The current withdrawal strategy seems to endanger two decades’ progress with regard to nation-building and protection of civil liberties. With the continuing threat of foreign terrorist outfits like the Al-Qaeda breeding in Afghanistan, the Afghan government cannot negotiate with the same blind optimism as the Americans negotiated with the Taliban. A continued US presence until the intra-Afghan dialogues are concluded with a potential power-sharing agreement is in the best interest of the Afghans to secure peace and stability in the country. Meanwhile, for a fierce Taliban that wants to capture power through any means possible, such revaluation of policy could turn counter-productive, as it may find itself at loggerheads with the US, once again. For the new US administration, a responsible withdrawal strategy aligned with viable progress in the peace talks would be a favourable option as far as America’s longest war goes.
As the Taliban continues to maintain strategic ties with the Al-Qaeda, their alliance remains the bone of contention in adhering to the terms of the US-Taliban deal. The reality is that this alliance is still capable of recruiting, training, and executing largescale, coordinated attacks. Hence, a need to see an end to this alliance is of utmost priority for the Afghans and the United States as well.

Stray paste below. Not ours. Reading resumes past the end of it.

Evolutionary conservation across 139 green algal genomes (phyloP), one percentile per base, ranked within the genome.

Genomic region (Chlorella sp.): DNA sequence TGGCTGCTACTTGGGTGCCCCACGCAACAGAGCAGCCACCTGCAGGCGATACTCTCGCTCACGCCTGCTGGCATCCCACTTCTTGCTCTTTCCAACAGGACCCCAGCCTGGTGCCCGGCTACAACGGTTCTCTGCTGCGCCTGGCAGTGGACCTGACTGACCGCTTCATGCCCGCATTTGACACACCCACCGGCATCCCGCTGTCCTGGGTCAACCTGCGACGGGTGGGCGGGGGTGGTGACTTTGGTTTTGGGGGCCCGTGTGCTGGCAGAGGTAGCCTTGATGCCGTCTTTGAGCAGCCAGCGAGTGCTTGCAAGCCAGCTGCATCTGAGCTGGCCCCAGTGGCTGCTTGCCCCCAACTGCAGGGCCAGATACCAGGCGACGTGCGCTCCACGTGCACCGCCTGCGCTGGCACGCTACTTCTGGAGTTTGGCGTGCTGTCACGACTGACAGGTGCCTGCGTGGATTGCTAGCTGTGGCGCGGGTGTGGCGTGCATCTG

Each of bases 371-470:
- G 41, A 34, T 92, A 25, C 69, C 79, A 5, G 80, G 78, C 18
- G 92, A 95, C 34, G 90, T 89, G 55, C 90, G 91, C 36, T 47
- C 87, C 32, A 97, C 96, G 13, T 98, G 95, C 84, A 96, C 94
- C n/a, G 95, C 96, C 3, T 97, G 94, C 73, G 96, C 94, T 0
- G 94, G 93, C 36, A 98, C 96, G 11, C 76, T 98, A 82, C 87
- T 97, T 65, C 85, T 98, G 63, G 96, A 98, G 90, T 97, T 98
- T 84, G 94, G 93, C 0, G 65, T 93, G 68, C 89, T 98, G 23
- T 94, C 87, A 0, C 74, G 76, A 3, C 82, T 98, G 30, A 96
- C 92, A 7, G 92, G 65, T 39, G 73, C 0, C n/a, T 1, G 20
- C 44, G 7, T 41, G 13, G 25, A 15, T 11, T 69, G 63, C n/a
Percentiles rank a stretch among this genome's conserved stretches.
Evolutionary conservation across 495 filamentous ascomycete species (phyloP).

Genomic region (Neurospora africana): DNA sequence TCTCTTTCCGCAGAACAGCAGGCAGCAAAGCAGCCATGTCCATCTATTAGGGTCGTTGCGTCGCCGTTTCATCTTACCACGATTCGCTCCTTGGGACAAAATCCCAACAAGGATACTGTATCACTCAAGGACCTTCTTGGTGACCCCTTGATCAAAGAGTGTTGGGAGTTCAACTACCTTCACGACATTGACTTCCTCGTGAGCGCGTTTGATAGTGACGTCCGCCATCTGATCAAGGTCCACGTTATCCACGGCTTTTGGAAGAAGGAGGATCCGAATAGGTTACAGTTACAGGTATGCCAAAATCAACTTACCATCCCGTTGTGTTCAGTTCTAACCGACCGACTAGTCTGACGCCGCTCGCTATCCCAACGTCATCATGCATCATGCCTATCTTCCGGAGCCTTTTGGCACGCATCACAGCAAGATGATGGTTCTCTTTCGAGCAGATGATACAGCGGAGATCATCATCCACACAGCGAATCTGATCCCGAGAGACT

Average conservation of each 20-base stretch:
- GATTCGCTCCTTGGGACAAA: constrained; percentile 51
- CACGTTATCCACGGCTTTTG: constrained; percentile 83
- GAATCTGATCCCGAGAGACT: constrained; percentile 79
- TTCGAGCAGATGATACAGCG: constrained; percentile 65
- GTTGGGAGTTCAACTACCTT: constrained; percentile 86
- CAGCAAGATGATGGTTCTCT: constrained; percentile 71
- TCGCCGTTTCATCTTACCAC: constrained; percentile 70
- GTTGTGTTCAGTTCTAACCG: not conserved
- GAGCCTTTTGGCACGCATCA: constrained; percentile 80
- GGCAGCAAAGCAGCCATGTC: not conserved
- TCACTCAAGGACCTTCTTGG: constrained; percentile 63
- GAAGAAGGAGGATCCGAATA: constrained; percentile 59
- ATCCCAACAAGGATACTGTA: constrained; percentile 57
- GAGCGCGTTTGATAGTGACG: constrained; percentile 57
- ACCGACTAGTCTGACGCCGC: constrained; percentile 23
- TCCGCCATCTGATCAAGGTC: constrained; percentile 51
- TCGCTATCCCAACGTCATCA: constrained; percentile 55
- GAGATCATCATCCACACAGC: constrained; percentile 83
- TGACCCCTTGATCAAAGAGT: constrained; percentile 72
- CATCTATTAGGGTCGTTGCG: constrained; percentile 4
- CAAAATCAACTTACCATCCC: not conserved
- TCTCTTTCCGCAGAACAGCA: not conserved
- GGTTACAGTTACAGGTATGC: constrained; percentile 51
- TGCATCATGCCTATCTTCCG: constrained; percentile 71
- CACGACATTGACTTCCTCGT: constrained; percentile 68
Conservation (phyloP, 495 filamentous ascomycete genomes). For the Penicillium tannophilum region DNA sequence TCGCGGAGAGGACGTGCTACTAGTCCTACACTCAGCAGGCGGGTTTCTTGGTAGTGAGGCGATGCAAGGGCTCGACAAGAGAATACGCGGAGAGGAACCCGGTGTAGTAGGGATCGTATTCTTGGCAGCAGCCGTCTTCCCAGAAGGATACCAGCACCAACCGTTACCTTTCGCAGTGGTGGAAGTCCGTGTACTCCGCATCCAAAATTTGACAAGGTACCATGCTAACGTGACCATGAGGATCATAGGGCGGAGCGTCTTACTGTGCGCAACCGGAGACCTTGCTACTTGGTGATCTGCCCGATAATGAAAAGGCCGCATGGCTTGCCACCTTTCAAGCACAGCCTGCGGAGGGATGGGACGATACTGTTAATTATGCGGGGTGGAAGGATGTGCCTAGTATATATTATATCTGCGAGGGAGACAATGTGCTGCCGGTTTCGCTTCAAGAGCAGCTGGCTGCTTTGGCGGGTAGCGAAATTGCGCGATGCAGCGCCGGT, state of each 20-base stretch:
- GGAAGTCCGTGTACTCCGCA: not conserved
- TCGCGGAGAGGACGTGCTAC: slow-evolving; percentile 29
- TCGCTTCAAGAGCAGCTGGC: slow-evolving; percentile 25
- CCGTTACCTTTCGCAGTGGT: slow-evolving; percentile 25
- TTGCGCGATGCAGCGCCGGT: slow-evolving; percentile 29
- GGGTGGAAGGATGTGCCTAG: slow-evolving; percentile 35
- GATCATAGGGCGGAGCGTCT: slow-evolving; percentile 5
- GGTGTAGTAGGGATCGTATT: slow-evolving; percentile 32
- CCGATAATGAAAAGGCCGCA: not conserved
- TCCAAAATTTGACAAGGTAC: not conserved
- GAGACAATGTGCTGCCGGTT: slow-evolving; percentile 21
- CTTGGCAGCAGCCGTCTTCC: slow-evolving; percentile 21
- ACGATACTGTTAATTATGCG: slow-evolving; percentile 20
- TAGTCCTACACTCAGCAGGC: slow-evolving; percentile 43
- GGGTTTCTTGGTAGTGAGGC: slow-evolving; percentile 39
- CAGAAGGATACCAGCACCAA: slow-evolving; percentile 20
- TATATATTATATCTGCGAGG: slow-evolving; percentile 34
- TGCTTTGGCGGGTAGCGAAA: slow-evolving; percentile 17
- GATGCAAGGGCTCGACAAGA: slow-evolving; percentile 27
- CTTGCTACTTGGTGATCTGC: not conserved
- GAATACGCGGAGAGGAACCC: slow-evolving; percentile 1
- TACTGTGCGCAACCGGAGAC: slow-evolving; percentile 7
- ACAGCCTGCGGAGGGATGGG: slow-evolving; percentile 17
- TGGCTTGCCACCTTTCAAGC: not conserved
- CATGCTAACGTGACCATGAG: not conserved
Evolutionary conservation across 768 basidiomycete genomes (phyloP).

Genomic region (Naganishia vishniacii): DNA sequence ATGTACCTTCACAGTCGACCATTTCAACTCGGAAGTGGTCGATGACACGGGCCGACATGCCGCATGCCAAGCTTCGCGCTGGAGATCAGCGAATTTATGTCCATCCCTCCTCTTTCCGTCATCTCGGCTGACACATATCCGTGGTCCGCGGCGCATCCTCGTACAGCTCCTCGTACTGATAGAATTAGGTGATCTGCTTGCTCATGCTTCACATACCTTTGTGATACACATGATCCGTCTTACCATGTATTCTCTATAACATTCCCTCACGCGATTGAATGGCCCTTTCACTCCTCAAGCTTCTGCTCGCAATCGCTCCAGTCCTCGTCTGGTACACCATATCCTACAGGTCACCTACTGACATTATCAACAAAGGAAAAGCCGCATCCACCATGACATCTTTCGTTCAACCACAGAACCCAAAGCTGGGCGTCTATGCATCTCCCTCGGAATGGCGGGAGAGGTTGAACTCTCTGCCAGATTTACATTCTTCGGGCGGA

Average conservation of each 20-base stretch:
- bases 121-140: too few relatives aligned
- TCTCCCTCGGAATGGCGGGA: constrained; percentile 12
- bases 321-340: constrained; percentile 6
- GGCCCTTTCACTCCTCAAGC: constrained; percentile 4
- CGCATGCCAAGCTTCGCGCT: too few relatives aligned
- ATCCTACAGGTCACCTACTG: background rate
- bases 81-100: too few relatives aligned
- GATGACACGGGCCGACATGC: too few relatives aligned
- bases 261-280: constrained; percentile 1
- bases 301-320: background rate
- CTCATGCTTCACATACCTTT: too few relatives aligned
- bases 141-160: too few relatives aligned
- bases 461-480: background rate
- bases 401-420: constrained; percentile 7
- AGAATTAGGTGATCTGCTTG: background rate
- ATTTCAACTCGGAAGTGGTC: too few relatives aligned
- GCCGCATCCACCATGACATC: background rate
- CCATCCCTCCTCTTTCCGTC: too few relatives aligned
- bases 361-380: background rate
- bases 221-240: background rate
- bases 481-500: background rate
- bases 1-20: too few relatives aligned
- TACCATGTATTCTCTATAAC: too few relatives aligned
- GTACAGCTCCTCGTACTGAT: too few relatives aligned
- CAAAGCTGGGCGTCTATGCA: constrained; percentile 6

The Taliban is ascending with each day; it is a strengthening force with a substantial cadre and has the military wherewithal to sustain itself in the region. Al-Qaeda is a diminishing force globally, yet it continues to pose a threat in the Central Asian region and the Indian subcontinent by operating under the safe-haven provided by the Taliban Al-Qaeda’s pledge of loyalty to the “Commander of the Faithful,” which is the leader of the Taliban, who is regarded as the leader of Sunni Muslims across the world, binds the group to contribute to the Taliban’s long-term strategic and political ambitions. Historical relations and the ideological affinity the two groups share, are the main reasons why the Taliban would preserve its ties with Al-Qaeda. In addition to that, Al-Qaeda’s cadres, albeit limited in numbers, strengthen the Taliban’s military activities. For Al-Qaeda, which appears to be more of a regional threat than a global one, cutting off ties with the Taliban will further push the group towards the brink of extinction from Central Asia and the Indian subcontinent. Hence, this alliance is likely to endure and prosper clandestinely, parallel to the Taliban’s ongoing engagement with the Afghan government’s delegation in Doha, aimed at a potential political settlement.